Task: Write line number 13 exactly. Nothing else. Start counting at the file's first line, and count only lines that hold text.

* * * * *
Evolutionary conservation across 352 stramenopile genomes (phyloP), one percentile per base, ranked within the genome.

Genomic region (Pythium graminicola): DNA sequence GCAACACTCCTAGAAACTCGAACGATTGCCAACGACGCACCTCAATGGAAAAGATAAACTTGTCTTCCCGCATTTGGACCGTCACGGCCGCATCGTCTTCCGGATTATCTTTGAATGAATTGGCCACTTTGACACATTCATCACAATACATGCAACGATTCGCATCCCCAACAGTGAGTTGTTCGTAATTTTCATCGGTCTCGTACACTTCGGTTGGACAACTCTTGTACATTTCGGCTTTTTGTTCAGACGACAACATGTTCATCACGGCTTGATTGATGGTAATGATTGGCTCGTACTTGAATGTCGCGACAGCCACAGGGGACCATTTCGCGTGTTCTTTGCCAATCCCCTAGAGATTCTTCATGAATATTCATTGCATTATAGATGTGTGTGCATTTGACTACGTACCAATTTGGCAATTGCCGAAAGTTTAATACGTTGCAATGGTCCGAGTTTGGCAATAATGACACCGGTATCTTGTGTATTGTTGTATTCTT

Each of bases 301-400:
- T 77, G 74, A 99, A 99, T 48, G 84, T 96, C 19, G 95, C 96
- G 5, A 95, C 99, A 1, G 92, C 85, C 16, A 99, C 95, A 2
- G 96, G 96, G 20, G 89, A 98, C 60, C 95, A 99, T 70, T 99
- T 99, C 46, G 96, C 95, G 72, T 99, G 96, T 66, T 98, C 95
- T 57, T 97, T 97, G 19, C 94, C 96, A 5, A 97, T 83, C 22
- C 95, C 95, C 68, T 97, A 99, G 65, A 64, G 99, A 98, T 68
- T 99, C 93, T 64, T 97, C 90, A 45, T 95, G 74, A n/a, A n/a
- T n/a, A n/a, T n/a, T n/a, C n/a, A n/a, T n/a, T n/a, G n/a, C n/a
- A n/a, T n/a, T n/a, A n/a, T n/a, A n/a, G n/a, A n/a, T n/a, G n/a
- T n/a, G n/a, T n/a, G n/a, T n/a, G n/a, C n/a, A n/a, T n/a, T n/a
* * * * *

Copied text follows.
- T n/a, G n/a, T n/a, G n/a, T n/a, G n/a, C n/a, A n/a, T n/a, T n/a